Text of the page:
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What Gisele Bundchen's Private Raw Master Chef Keeps In Her Fridge

Meet Joanne Gerrard Young, holistic nutritionist, master raw food chef and well-being educator behind The Healing Cuisine, who happens to also be the Brady-Bündchen family and friends' private chef when they are in town (Joanne is based out of Costa Rica).
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Gisele Bundchen and Tom Brady made the headlines recently for their uber strict diet: a 80-20 per cent plant-based diet, no sugar (the kids munch on healthy options such as homemade spirulina fruit roll-ups), iodized salt, white flour, coffee, fungus, tomatoes, nightshades (because of their inflammatory effects) and no dairy. Ever.

Meet Joanne Gerrard Young, holistic nutritionist, master raw food chef and well-being educator behind The Healing Cuisine, who happens to also be the Brady-Bündchen family and friends' private chef when they are in town (Joanne is based out of Costa Rica). She tailors some highly coveted cleanses for her clients, some of whom are Victoria Secret Angels, no less. The dynamic Canadian-born woman was kind enough to offer us a glimpse into her fridge.

Christine E. Laprade: I've never seen a fridge like this in my entire life...! I see a lot of exotic fruits. You're a raw food chef and live in South America. I know that Gisele is on a raw food diet when she stays in Costa Rica. What's in those glass jars I see on the top shelf?

Joanne Gerrard Young: Up there we have fresh juices, we have a green juice, a veggie juice on top and underneath that we have two superfood spirulina smoothies, and to the left there's a chlorophyll tea which I make with burdock root and mint. And on the right is my hibiscus tea which is a rose-orange tea, for liver support.

CEL: Do you follow a specific routine in the morning?

JGY: Usually I have a green juice in the morning, then a smoothie and then later I have the green mint tea then I have a second cup of tea and then I have the veggie juice, those are all elements of the juice cleanse that we do at my retreat.

CEL: What do you typically put in your green juice?

JGY: Usually, like, celery, cucumber, apple... That's the base. Then we add different herbs, or aloe vera... if it's for a juice cleanse it depends on the client and if they're having weakness in the adrenals, then we're gonna add daikon radish... If they're anaemic we might add some more greens or do nettle tea... I adapt the recipe according to the person I'm cooking for.

CEL: I see an orange-ish glass jar... Could it be sauerkraut?

JGY: Yes, in the back, these are both krauts. There's a red cabbage kraut and a carrot, turmeric and green baggage kraut. Every day I eat a little bit of kraut, I use it as a condiment. It's amazing. We call them colonizing probiotics. We take probiotics as a pill but we only have it in our system as we're taking it. But the kraut, it ferments, it has more colonizing probiotics. You have to let it come back to room temperature before you eat it though, as when it's in the fridge it's "sleeping."

CEL: You also have a bunch of zucchinis... I guess those are for the spiralizer!

JGY: Yes! [laughs] Those are baby zucchinis so they don't work as well but there are some big zucchinis in the back and they are for the noodles. Those mini ones you see, the little yellow squash, we marinate them and put them on our pastas, or we make salads with them. Or we slice them and marinate them and put them on our pizzas as toppings. Sometimes I marinate them with Asian flavours and put them on cauliflower rice or marinate them with Mediterranean flavours and put them on noodles. Or I make a Thai dish, like a coconut soup and I add them to that.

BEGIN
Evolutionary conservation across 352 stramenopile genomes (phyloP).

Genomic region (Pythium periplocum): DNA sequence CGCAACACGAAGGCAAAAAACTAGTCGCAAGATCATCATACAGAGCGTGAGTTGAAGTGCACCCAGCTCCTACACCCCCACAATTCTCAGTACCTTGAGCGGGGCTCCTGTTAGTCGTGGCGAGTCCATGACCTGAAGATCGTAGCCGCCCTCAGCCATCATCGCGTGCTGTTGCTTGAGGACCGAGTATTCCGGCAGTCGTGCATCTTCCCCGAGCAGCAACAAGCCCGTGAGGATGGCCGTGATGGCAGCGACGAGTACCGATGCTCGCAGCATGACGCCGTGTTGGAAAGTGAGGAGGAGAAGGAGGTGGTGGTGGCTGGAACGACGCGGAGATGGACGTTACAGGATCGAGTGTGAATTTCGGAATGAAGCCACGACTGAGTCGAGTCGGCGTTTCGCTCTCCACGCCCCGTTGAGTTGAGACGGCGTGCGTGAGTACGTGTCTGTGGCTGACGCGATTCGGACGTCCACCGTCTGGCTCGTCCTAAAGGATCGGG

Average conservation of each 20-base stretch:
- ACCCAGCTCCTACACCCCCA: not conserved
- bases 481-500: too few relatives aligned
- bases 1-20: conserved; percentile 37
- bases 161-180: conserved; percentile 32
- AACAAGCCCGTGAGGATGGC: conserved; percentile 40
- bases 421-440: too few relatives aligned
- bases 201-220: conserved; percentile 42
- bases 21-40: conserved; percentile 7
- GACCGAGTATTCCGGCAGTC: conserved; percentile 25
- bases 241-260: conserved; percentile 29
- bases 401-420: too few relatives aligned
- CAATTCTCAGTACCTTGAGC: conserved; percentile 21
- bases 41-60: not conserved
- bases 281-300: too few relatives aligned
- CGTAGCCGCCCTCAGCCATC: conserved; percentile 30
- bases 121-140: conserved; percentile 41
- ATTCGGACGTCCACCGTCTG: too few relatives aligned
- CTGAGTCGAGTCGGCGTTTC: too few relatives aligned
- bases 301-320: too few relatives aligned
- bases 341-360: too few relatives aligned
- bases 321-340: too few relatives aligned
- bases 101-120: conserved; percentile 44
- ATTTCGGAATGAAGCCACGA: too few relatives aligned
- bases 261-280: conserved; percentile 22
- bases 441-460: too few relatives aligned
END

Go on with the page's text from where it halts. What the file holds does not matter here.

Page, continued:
CEL: Kelly Bensimon suggested that I ask you for a new salad idea now that summer is here. A new take on salad, something fun and different?

JGY: There's so many different ways you can do salad! It doesn't have to be green. Sometimes at home I'll just do tomatoes, cucumbers, peppers, some onions and throw chickpeas in it. It is a salad, too! Or you can do a warm salad, or warm your dressing just a little bit... If you warm your dressing it'll wilt it a little bit, which is nice... If you have a spiralizer, you can have all kinds of different, elaborate, really cool salads. In a couple of months, you could do a winter salad, for you in Canada. Top it with warm sweet potatoes that are roasted and put it on a salad with toasted pumpkin seeds or something to get a little crunch, a little salty.

CEL: Yum that actually sounds delicious. What are you favorite ingredients to cook with?

JGY: Avocados for sure, I love everything about avocados. Down in Costa Rica here we have coconut which is amazing to work with -- actually I think it's my most favourite ingredient because it's so versatile. There's young coconut and older coconut and every coconut in between. I make coconut yogurt, I turn the coconut cream into sour cream or egg yolk, tzatziki, whipped cream, you can take an older coconut and turn it into coconut milk, which you can turn into a lemongrass coconut soup.

CEL: What is your go-to protein, since you're a plant-based chef?

JGY: My go-to protein is hemp hearts. My second favourite protein is.. actually I read that the highest source of protein, the most bio-available source of protein is actually ferments. So your sauerkraut is actually a huge source of protein. When you think of it on a biological level, they are actually living organisms so it makes sense that they would provide protein. Once you break down a piece of steak, once you cook it, you lose 85 per cent of the protein. So your raw kale or your raw broccoli actually has more protein now because you cooked it away in your steak.

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